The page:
For office professionals who are looking for a luxurious ergonomic office chair, this is one of them. All the features and benefits mentioned does not come without a price tag.  This particular chair we tested is priced at USD$1649 from Steelcase online store.  Steelcase does offer other models with different fabrics and finish that start at USD $849, also from their online store.

      Prices aside for a moment and think about where you spend most of your day in the office, it’s safe to say that most would agree it’s at a desk, in a chair (bet you’re sitting on one right now, reading Lifehack).  If you are looking to make improvements at the office, you might want to consider adding a good ergonomic office chair.  It could be good for your body as well as the work you produce.

      Steelcase also offers a good animation to help with illustrating how all these ergonomic features would function if you are unable to test it in person.

      More by this author

      Ask Reader: What’s your dream iPhone app? Darkroom Premium iPhone app now updated to support OS 3.1 Stepcase Lifehack on Twitter and Facebook Review: Steelcase Leap Office Chair

      Trending in Uncategorized

      1Why Do I Procrastinate? 5 Evil Root Causes And How To Tackle Them 2Forget Learning How to Multitask: Boost Productivity 10X More with Focus 3The Ultimate Way to get to Inbox Zero 420 Quick Time Management Tips to Super Boost Your Productivity 5How to Be Confident: 62 Proven Ways to Build Self-Confidence

      Read Next

      Advertising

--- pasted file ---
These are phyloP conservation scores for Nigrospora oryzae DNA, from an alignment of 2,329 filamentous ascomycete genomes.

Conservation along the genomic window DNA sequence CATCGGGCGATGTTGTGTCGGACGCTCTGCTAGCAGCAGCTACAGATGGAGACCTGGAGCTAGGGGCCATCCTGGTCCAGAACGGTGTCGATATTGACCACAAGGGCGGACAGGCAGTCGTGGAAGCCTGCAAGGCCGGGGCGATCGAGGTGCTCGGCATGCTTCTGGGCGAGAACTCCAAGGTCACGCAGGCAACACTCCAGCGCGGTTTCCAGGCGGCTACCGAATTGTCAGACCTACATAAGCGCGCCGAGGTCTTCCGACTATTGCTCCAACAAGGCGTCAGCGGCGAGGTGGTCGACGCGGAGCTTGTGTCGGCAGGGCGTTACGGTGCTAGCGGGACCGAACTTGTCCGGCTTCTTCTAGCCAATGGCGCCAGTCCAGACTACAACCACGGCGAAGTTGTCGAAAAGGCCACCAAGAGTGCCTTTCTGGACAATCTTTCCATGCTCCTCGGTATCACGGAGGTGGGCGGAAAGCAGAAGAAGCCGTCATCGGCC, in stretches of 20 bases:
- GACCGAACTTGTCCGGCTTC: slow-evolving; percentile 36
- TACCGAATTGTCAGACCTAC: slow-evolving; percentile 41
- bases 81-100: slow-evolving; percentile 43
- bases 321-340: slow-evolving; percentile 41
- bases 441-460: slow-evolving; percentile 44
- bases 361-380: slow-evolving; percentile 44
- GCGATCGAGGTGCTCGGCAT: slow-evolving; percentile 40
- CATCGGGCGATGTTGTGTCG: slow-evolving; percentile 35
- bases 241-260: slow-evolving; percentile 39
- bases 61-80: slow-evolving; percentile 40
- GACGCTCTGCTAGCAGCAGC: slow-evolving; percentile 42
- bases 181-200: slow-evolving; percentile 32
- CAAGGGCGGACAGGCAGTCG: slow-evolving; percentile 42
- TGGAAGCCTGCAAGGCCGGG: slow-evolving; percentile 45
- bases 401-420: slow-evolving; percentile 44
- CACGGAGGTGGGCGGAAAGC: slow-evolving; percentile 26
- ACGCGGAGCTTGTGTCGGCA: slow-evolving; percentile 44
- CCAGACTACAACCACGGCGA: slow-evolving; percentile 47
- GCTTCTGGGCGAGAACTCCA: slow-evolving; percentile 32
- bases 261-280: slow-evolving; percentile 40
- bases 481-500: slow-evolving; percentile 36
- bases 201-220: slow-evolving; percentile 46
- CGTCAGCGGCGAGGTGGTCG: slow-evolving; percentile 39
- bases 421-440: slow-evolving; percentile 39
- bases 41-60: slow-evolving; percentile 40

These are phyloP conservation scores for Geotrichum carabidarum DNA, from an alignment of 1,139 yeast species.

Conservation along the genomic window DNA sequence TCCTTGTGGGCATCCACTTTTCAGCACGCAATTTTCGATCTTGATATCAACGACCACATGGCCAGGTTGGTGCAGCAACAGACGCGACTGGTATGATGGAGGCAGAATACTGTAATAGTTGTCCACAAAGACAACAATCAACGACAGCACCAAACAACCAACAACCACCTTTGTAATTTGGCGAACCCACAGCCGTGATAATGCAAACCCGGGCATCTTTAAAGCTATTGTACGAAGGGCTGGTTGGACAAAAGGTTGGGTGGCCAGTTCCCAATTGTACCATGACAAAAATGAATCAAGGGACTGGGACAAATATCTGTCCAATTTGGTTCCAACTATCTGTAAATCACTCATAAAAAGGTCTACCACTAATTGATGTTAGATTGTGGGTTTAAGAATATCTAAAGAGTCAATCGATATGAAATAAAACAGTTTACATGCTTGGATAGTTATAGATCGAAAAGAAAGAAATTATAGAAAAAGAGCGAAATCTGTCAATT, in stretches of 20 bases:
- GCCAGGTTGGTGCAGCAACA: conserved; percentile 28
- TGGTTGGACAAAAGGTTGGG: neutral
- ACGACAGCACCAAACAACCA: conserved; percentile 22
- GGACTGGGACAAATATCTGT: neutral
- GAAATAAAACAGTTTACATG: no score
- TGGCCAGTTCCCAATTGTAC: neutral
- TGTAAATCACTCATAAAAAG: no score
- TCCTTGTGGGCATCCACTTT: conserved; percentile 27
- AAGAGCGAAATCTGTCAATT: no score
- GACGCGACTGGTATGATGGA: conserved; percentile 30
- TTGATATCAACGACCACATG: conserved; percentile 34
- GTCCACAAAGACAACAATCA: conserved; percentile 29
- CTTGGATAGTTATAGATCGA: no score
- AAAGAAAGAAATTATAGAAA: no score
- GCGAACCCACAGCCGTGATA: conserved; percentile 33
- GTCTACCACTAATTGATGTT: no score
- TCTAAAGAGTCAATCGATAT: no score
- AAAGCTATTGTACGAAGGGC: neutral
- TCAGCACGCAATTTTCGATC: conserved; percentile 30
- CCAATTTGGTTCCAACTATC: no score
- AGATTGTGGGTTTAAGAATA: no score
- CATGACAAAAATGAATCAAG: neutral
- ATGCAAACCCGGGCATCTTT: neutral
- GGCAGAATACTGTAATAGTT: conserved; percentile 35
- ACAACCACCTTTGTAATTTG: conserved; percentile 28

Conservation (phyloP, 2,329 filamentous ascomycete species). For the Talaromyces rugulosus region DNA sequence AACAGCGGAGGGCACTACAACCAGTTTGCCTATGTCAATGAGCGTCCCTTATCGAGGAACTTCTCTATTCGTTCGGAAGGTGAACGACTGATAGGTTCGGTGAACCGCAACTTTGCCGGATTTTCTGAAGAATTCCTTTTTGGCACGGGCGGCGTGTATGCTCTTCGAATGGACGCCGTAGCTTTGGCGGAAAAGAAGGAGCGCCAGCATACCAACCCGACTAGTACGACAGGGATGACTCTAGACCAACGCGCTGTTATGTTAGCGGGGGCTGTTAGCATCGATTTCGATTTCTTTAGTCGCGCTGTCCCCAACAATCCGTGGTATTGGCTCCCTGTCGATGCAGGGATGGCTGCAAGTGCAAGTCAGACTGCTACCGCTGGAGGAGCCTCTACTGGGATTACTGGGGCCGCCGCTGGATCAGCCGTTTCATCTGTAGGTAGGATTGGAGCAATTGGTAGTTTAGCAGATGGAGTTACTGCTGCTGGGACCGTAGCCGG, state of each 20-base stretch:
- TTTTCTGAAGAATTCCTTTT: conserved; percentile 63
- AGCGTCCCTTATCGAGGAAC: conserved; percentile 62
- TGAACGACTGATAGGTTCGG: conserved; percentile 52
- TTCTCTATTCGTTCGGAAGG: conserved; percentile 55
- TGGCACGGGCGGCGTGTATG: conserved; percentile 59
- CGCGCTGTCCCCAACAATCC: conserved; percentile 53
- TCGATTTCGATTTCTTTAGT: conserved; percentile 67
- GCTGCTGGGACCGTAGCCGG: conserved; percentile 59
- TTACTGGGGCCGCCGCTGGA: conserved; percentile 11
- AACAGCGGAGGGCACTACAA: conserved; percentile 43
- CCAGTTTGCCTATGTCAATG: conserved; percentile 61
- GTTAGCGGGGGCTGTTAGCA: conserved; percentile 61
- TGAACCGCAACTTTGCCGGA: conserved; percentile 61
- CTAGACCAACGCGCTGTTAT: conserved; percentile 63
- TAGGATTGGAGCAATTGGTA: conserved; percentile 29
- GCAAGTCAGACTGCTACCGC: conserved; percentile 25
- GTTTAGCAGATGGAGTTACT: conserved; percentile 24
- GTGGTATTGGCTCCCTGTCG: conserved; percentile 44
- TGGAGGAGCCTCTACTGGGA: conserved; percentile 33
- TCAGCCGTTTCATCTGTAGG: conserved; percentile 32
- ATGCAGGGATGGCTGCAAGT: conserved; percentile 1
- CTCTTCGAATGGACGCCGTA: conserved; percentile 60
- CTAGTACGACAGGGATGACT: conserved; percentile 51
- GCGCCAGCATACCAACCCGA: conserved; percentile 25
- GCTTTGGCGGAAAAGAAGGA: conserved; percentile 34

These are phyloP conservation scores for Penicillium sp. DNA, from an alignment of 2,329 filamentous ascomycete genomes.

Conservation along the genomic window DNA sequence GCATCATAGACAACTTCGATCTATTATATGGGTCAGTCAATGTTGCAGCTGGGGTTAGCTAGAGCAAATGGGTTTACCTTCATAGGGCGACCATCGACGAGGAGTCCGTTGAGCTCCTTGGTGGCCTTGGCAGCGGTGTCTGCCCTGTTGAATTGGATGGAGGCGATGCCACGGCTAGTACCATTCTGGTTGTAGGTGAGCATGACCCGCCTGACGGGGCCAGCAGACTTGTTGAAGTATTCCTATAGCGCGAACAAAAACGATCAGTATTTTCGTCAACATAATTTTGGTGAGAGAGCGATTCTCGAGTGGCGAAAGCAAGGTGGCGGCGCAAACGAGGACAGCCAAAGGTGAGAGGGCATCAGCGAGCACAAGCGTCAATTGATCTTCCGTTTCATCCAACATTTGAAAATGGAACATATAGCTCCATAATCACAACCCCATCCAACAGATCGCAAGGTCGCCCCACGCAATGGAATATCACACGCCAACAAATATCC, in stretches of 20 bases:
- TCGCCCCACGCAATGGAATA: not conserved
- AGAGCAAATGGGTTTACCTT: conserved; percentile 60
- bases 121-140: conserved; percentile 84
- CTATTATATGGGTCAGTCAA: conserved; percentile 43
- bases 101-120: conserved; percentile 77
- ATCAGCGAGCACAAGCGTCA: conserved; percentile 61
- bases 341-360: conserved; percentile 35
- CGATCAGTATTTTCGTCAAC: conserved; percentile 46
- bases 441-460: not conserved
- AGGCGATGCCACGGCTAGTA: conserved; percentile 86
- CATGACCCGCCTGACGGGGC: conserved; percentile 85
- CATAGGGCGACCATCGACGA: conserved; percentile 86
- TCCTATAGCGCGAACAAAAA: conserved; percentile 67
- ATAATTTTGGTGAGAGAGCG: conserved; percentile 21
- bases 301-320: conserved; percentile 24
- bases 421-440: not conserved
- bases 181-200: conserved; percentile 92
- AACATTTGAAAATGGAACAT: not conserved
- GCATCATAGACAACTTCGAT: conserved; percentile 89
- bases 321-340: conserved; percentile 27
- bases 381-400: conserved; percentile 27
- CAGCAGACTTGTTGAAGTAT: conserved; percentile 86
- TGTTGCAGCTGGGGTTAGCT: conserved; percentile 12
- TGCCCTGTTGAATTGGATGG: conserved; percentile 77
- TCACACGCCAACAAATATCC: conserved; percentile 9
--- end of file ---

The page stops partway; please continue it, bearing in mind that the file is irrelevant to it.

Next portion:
Advertising

      Why Do I Procrastinate? 5 Evil Root Causes And How To Tackle Them

      Why Do I Procrastinate? 5 Evil Root Causes And How To Tackle Them

      Procrastination is something many people can relate to and I, myself, have been there and done that. Yes, I write all about productivity now, but when I first started out on my career path, I would often put off work I didn’t want to do. And most of the time I didn’t even realize I was doing it.

      So what changed? It started with reading a lot of books on productivity, learning a great deal and shifting my mind to the reasons why people procrastinate.

      My understanding brought me a new perspective on how to put an end to the action of procrastination.

      In this article, I want to share with you my insights into the most common reasons for procrastination and put forward strategies to help you eliminate them.

      Why do I procrastinate and how to tackle the evil causes?

      Procrastination slows your goals and dreams way down. It can create stress and feelings of frustration.

      It rears its ugly head on a regular basis for a lot of people. This is particularly apparent at work with day-to-day projects and tasks.

      But why do people self-sabotage in this way?

      Essentially, there are 5 reasons behind procrastination. See if you can identify with any of these in your own work life.

      1. The perfectionist’s fear

      Procrastination is sometimes a subconscious fear of failure. If you put off a task enough then you can’t face up to the potential (and usually imagined) negative results.

      If you’re a stickler for minor details, the stress of getting things ‘just right’ may be too much and cause you to delay continuing the task.